Taunton, MA: history, population, rivers, lakes, mountains, resorts, hotels, motels, inns, and landmarks.

New England > Massachusetts > Taunton

Taunton, Massachusetts

One of the chief towns of Bristol county. This very beautiful town is situated at the junction of Canoe, Rumford and Taunton rivers, and possesses an excellent water power. There is some excellent land in this town, and its proprietors display much taste in its cultivation. The business of the place is, however, rather in manufactures than agriculture. There are 8 cotton mills and a print works in the town; also a paper mill, 3 nail factories, a forge, a furnace, and manufactures of boots, shoes, leather, hats, chairs, brick, vessels, straw bonnets, and britannia, stone and cabinet wares: total value of the manufactures, the year ending April 1, 1837, exclusive of cloth printing and iron castings, $1,425,552. The number of hands employed in these manufactures was 1,308. There is some navigation owned in this town, which is employed in the coastwise trade, and domestic fishery.

The manufacture of britannia ware at this place, is of recent origin in this country, and proves successful. The articles manufactured, are tea sets, castors, urns, and all the varieties of that description of ware. The quality of the metal, and beauty of the polish of this ware, is said to equal any imported from "Britannia."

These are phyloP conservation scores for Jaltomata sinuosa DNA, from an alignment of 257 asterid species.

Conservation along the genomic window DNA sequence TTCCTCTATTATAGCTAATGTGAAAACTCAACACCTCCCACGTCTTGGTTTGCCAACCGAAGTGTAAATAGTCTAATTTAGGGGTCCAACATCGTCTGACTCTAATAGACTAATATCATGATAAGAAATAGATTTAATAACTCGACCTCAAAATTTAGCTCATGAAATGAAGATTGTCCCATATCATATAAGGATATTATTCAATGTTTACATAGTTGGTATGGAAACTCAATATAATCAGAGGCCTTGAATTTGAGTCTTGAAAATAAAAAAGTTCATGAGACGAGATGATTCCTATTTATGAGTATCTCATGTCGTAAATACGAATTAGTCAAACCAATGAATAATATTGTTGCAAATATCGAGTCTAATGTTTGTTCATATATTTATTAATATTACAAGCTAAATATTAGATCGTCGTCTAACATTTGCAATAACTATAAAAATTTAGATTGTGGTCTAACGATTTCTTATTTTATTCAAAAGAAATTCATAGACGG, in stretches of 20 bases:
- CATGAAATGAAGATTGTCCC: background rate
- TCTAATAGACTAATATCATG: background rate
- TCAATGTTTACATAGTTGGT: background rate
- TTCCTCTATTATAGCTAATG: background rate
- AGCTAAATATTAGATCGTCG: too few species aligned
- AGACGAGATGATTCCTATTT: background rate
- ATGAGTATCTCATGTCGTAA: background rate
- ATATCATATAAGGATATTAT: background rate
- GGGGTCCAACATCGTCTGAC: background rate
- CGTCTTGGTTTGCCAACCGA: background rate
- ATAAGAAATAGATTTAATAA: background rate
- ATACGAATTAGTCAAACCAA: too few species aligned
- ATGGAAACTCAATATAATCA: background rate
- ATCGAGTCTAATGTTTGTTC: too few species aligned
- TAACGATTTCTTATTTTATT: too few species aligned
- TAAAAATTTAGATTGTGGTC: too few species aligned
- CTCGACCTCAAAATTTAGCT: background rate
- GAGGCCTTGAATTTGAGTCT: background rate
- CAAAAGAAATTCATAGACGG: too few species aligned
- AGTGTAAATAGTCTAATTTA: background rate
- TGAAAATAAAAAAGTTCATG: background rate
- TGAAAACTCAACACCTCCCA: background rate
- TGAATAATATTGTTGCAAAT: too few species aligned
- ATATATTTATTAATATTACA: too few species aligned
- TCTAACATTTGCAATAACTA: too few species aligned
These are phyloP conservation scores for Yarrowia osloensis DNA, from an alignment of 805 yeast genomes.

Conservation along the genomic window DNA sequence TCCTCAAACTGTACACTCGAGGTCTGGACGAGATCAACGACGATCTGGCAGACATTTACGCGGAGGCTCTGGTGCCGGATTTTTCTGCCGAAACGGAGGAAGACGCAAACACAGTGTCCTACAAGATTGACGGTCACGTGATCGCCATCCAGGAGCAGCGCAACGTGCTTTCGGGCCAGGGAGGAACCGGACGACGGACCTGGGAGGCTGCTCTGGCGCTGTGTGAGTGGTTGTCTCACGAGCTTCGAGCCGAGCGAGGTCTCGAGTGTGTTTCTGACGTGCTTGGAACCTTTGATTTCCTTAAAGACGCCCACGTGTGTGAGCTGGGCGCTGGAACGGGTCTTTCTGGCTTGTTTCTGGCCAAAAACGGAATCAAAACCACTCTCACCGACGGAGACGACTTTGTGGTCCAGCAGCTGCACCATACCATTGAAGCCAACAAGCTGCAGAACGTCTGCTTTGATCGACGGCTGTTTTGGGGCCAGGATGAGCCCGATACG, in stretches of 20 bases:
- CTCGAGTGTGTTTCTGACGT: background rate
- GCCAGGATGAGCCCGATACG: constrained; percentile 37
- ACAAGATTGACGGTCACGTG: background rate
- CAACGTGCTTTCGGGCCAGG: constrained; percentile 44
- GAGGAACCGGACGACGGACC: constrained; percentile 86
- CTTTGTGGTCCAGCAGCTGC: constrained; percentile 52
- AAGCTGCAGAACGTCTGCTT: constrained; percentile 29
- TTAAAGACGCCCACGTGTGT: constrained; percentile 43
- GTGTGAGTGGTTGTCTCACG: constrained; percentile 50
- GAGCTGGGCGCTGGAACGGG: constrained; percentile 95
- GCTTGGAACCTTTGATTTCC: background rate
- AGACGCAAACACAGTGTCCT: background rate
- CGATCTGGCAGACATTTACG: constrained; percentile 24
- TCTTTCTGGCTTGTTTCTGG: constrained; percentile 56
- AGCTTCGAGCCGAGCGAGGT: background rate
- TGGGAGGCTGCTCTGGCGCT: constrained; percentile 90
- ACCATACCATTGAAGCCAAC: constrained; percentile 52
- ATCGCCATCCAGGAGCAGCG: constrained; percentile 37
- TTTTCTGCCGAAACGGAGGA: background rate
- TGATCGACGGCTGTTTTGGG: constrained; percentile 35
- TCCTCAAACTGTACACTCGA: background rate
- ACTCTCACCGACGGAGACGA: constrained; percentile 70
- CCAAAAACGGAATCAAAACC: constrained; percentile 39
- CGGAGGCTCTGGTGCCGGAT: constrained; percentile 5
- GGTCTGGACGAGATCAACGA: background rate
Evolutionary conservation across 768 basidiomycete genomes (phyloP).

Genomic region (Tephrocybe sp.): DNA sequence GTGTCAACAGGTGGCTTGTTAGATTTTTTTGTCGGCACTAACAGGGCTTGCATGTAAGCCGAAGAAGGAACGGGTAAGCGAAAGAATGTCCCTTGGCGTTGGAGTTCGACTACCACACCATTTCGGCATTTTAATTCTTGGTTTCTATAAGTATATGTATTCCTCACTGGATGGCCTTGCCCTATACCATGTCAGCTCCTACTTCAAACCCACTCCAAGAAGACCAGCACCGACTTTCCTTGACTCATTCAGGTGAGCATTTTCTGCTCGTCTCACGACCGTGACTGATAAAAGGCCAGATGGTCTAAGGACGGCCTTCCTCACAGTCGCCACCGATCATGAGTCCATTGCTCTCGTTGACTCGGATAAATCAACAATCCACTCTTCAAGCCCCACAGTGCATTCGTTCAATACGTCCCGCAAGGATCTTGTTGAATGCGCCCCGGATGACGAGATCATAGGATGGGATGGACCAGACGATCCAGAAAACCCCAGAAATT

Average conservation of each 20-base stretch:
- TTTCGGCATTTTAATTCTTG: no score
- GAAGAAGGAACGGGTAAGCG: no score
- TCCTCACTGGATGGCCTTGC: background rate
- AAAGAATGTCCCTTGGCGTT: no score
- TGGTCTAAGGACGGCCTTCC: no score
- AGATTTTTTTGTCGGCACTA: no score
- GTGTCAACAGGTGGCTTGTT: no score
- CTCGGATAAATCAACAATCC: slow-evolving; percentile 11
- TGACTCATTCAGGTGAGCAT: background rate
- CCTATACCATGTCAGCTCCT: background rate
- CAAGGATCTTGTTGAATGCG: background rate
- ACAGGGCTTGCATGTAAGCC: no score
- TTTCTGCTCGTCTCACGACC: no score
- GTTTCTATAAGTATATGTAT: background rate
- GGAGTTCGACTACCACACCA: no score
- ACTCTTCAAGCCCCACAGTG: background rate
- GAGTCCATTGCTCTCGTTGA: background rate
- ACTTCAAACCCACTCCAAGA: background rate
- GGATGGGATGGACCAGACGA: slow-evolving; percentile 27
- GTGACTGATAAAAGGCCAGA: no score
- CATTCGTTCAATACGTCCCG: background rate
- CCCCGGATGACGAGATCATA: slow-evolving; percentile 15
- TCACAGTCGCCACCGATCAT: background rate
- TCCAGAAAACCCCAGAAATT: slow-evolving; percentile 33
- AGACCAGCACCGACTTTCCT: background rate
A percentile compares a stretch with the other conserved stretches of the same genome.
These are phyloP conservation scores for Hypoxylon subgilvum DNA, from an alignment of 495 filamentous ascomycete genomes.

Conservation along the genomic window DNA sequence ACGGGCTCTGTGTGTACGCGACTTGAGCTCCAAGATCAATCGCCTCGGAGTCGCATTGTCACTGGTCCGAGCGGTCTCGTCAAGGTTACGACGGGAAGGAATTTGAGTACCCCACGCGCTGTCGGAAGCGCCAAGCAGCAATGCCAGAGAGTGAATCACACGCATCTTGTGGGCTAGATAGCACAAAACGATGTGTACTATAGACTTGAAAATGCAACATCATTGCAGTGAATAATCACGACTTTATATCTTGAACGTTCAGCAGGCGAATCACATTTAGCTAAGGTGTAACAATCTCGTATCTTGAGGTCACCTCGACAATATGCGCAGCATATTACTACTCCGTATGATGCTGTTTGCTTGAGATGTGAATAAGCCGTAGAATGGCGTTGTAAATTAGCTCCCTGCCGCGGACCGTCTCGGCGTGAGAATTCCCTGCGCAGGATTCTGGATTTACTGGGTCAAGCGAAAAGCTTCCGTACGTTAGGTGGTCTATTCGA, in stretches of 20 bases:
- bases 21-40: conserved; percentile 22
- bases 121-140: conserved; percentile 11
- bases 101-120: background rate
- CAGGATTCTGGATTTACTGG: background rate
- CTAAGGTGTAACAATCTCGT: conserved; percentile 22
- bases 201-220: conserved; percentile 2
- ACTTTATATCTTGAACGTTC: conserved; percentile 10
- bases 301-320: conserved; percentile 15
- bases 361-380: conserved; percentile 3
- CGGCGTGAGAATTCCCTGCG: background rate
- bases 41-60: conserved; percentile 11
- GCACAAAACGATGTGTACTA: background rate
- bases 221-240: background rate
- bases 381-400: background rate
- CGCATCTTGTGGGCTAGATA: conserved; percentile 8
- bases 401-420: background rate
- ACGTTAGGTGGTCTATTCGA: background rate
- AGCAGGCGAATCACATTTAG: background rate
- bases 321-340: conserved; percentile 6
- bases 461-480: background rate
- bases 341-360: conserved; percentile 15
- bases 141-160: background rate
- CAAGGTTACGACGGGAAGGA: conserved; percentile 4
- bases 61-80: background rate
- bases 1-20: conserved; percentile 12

The village contains a large number of handsome public and private buildings, tastefully located around a beautiful enclosure, called "Taunton Green." This public walk is ornamented with trees, which heightens the beauty of this delightful village.

Taunton is 32 miles S. from Boston, 20 E. by N. from Providence, and 32 N.E. from Newport. A rail road connects this town with Boston. Population, 1820, 4,520; 1830, 6,042; 1837, 7,647.

The settlement of this place commenced in 1637. Its principal founder was Miss Elizabeth Poole. The following is on her grave stone:

"Here rest the remains of Elizabeth Poole, a native of Old England, of good family, friends, and prospects, all which she left in the prime of her life, to enjoy the religion of her conscience, in this distant wilderness; a great proprietor of the township of Taunton, a chief promoter of its settlement, and its incorporation in 1639-40; about which time she settled near this spot, and having employed the opportunity of her virgin state in piety, liberality, and sanctity of manners, died May 21, 1664, aged 65."

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